Following the publication of a report in Haaretz last week, the Knesset is planning to discuss the case of a Palestinian woman who claims that she was raped in 2012 by an Israeli police officer an interrogation room.
A polygraph test found that the woman was telling the truth, and there is further evidence that supports her story. However, following a 10-month investigation after the complaint was received; the Justice Ministry department that investigates police misconduct closed the case without any arrests.
Joint List Chairman MK Ayman Odeh (Hadash) sent a letter to the Knesset Committee on the Status of Women, requesting an urgent meeting on the matter. He asked that both the Justice Ministry department and the police send representatives to the meeting.
“The decision to file a complaint in sexual assault cases is always difficult, but in the case of a woman who lives under the occupation and must complain to that very same system, it demands inconceivable courage and strength,” Odeh write in his letter. He added that the police internal investigations department “is once again functioning as a cover-up organization instead of trying to reveal the truth and bring the people responsible to justice.”
The incident is alleged to have taken place at the Hizme checkpoint near Jerusalem five years ago, when Leila (not her real name) was arrested on suspicion of being in Israel illegally. At the police station, she was questioned for a few minutes in one room and then taken to another room where, she said, her interrogator harassed her. He left the room soon afterward. Then, she said, a man in a Border Police uniform came in and raped her. “This was a shocking incident and a scandalous investigation that raises serious questions about the misconduct unit’s conduct,” Odeh said. “Therefore, it’s important and essential that we discuss this particular case and demand answers from the responsible parties.”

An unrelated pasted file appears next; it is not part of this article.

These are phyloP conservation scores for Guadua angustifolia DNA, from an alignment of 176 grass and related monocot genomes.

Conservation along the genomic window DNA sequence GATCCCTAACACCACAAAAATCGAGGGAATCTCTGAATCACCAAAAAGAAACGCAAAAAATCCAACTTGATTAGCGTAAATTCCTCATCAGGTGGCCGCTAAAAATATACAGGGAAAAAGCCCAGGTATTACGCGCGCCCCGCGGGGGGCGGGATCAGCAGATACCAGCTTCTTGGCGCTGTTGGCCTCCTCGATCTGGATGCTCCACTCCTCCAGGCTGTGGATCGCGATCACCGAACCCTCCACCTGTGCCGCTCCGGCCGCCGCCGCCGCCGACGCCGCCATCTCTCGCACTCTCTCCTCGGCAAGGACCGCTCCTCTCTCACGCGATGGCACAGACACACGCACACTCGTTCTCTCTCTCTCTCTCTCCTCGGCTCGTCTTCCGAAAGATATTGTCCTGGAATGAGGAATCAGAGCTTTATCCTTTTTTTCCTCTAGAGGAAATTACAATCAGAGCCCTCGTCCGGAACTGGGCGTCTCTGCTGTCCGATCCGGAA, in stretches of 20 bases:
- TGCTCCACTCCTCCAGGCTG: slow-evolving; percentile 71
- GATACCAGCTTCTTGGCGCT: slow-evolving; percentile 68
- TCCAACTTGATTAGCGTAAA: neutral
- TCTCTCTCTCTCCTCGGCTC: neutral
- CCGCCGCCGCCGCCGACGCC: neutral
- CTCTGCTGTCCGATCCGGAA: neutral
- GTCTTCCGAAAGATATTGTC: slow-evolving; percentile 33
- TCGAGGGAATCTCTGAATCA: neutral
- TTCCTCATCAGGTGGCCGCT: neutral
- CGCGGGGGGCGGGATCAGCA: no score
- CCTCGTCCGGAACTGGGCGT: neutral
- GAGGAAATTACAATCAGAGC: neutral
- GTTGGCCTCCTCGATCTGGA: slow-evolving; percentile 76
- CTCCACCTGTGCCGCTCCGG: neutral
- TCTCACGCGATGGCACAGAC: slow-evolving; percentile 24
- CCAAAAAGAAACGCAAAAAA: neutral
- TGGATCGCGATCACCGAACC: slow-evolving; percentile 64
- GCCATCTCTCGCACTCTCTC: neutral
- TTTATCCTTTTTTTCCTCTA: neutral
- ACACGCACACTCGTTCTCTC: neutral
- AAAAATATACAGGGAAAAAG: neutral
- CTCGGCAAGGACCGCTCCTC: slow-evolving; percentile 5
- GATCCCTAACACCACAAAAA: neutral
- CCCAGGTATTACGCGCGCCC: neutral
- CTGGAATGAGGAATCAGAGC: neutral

Hadash MK Aida Touma-Sliman (Joint List), who chairs the Status of Women committee, agreed. “This case proves that even when a woman musters the courage to complain, the law enforcement system would rather close the case than invest the resources needed to bring the criminal to justice,” she said. “The rape itself and the subsequent scandalous conduct are nothing less than war crimes, and they must not be allowed to pass without all the parties involved bearing responsibility for their acts or their silence.”
Related: Haaretz English-Language Report